Drawing on the insights offered in Dipesh Chakrabarty’s Provincializing Europe, this essay seeks to inquire into both the possibilities and limits of using modern categories of thought, which have emerged out of a specifically Western tradition, for an analysis of medieval Japanese texts. It questions the purported universalism of the categories body, gender, sex and agency – all of which are central to feminist analysis – for reading texts that emerged from within the East Asian religious and philosophical traditions. It argues that sex and gender, which are premised in modern thinking upon a division between natural attributes and social roles, have little valence in medieval Japanese writings because ‘nature’ and ‘society’ were not constituted as two separate spheres; and suggests that modern liberal conceptions of agency are inadequate for they cannot take into account gods and buddhas, who were seen as central actors in the cosmological/social world of medieval Japan.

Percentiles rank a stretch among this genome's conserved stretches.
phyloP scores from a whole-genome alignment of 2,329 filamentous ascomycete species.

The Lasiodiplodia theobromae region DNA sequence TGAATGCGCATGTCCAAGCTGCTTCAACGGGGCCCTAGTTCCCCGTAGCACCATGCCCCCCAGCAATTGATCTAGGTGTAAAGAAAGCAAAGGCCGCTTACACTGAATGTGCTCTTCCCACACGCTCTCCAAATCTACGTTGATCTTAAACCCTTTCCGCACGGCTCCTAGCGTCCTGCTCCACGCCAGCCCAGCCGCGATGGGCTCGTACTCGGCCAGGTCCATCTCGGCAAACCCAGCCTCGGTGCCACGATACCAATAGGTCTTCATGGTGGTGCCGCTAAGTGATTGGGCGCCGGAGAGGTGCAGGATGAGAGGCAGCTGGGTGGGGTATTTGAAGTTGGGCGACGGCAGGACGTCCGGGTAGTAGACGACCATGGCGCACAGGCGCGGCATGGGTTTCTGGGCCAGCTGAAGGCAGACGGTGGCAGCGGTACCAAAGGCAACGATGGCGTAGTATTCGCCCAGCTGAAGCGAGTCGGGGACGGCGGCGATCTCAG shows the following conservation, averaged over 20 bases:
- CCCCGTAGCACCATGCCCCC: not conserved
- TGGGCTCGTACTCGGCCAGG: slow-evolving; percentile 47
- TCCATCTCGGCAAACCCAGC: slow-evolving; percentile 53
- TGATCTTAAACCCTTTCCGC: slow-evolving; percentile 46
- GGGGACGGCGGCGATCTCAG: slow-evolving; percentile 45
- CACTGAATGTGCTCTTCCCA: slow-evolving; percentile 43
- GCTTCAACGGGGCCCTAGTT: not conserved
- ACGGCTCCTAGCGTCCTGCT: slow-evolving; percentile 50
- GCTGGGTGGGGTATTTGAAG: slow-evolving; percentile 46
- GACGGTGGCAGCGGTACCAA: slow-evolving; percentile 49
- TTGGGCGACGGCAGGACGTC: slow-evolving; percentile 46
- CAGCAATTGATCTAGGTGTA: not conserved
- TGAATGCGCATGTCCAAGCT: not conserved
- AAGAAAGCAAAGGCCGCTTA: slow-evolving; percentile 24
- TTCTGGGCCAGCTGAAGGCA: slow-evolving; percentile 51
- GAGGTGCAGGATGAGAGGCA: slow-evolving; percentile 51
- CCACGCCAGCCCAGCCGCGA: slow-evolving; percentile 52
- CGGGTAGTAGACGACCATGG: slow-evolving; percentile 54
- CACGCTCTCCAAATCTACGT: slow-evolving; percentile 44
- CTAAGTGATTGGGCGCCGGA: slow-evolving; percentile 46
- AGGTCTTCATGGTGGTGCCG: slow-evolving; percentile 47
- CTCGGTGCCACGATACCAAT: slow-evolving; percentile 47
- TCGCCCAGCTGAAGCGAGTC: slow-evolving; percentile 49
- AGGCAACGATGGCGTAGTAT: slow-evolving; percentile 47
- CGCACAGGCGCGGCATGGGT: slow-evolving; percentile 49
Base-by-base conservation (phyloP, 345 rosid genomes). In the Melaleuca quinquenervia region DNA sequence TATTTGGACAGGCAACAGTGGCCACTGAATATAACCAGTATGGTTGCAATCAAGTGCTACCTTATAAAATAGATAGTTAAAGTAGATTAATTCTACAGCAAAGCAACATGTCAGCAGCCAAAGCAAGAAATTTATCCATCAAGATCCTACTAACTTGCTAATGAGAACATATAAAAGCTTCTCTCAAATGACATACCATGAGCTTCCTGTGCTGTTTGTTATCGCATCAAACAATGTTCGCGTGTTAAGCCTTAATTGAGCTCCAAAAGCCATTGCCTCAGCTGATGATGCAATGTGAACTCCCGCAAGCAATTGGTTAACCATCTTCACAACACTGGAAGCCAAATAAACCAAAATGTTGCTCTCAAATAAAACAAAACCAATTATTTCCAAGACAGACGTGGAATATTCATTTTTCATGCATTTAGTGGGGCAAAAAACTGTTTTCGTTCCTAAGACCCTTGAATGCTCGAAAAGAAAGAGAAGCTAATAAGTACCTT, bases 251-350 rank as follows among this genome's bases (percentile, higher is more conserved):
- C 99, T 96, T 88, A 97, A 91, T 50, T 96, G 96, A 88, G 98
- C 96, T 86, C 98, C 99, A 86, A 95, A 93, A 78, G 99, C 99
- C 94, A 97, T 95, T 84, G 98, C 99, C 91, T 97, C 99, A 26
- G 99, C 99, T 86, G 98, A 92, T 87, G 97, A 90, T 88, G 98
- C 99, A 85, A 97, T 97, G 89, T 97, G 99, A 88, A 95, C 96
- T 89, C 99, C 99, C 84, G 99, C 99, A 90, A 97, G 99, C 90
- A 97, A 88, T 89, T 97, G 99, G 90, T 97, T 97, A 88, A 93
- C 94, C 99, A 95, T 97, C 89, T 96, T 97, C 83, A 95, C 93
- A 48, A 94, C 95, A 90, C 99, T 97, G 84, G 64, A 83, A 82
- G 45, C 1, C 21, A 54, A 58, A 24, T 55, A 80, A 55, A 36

Body; gender; sex; agency; Buddhism; passivity.
Rajyashree Pandey. “Rethinking Medieval Japan, Provincializing Europe” Práticas da História, Journal on Theory, Historiography and Uses of the Past, n.º 11 (2020): 35-51.